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April is Parkinson’s Awareness Month

Pictou County, N.S. – Murray MacDonald knows there is little hope for a cure in his lifetime.

“Every day I get much worse than the day before,” he said.

MacDonald has Parkinsonism, a Parkinson’s-like disease that in his case was caused by trauma. It’s a debilitating disease that robs those with it of their ability to coordinate movement properly and for some robs them of their ability to even speak.

“You go cross the crosswalk and you go to up the curb, but you can’t make the signal go from your brain to your feet,” MacDonald said.

Then there is the Parkinson’s gate, that makes those with it prone to falls. MacDonald now uses a walker at all times and takes medication three times a day in attempt to reduce the impact.

While he’s not optimistic for himself, he hopes that for others facing the illness in the future that more research can result in a cure or at least better treatment.

He’s heard estimates that two per cent of the population in Pictou County currently has Parkinson’s and that the number in Canada is expected to climb with an aging population.

“It’s going to be a real big problem very shortly,” he said.

That’s why members of the Parkinson’s Society of Canada’s Pictou County chapter believe it’s important to celebrate Parkinson’s Awareness Month during the month of April in order to raise awareness.

The group meets monthly at the community room at Superstore and took some extra time this week to mark the month.

The support group is a great way for people with the disease to find ways of coping says Dennis McGee who has been going for about seven years. When he started going, he was still an employee at Eastern Tire in New Glasgow and would take his lunch break to attend the meetings.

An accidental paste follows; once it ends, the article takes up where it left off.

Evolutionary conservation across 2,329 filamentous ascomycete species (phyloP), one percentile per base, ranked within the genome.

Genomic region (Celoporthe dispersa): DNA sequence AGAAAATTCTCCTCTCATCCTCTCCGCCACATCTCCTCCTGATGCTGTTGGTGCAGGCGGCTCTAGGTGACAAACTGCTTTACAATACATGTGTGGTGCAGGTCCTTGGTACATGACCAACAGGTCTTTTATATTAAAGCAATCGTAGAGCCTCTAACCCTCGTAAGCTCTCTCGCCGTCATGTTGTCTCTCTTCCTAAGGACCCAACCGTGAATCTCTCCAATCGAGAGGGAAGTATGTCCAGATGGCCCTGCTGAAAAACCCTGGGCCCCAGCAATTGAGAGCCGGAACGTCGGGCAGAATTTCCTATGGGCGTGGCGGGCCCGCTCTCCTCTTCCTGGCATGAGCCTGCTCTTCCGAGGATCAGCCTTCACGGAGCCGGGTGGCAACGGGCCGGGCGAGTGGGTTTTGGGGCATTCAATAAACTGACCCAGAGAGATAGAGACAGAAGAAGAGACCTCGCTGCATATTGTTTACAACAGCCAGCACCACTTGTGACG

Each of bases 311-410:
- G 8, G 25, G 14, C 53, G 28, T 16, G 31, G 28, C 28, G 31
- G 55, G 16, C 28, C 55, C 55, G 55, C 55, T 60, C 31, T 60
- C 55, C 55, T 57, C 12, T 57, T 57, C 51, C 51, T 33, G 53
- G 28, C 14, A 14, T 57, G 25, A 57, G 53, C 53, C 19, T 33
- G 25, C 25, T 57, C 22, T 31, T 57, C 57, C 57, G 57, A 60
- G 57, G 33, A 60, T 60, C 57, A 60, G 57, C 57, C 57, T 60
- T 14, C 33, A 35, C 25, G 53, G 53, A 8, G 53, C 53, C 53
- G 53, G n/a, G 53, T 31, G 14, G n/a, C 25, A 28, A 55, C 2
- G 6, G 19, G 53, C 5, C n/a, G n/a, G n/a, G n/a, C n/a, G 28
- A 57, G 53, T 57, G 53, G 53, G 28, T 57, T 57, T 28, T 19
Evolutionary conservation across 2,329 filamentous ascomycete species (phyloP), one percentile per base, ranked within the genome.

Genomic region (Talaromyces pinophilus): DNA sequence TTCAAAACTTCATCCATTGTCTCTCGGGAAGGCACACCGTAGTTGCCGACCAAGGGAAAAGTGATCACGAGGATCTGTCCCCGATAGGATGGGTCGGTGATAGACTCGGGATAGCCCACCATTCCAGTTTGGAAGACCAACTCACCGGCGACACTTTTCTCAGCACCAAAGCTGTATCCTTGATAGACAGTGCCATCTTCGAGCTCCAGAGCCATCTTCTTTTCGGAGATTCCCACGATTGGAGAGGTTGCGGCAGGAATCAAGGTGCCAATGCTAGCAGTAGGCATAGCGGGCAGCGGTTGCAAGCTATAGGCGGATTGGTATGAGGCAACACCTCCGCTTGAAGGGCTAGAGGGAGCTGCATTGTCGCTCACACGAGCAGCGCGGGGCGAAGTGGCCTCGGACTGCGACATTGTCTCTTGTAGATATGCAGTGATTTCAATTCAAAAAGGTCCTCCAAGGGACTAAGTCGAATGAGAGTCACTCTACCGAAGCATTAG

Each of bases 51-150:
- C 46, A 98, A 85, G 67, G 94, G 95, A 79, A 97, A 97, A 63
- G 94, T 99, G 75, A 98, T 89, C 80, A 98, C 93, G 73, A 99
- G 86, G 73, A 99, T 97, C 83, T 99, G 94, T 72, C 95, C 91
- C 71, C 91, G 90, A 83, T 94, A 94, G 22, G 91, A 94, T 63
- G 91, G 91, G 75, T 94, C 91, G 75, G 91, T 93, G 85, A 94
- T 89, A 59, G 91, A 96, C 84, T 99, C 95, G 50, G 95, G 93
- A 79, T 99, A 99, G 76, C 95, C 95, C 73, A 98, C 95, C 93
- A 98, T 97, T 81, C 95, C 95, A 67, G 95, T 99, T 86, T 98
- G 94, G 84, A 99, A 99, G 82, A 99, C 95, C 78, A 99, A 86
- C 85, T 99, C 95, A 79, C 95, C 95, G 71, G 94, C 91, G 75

“It helps a lot,” he said.

Every week organizers of the group work hard to get new speakers in who can help with a variety of topics. Recent speakers talked about in-home supports that are available through the health-care system. Even if the speakers help one or two people that day, it makes a huge difference, McGee said.

But in addition to information, it’s a chance to socialize and talk with others who are facing the same struggles,” McGee said.

Often after the meeting, people stay to talk privately.

“I think we have a very solid group,” said McGee. “They’re good people.”

About Parkinson’s disease

- Parkinson’s is a chronic degenerative neurological disease caused by a reduction of dopamine in the brain

- Common symptoms: tremor (shaking); slowness in movements; muscle stiffness; and problems with balance

- Other symptoms may also occur for some people, such as fatigue, difficulties with speech and writing, sleep disorders, loss of sense of smell, depression and cognitive changes.

- Parkinson’s will worsen over time and at present there is no cure

- Symptoms are often managed through medication; exercise programs and speech therapy can also help

- A single cause for Parkinson’s has not been identified.

- More than 100,000 Canadians are estimated to have Parkinson’s disease.

- Due to the aging baby boomer population, that number is expected to rise dramatically.

Information from Parkinson’s Society Canada

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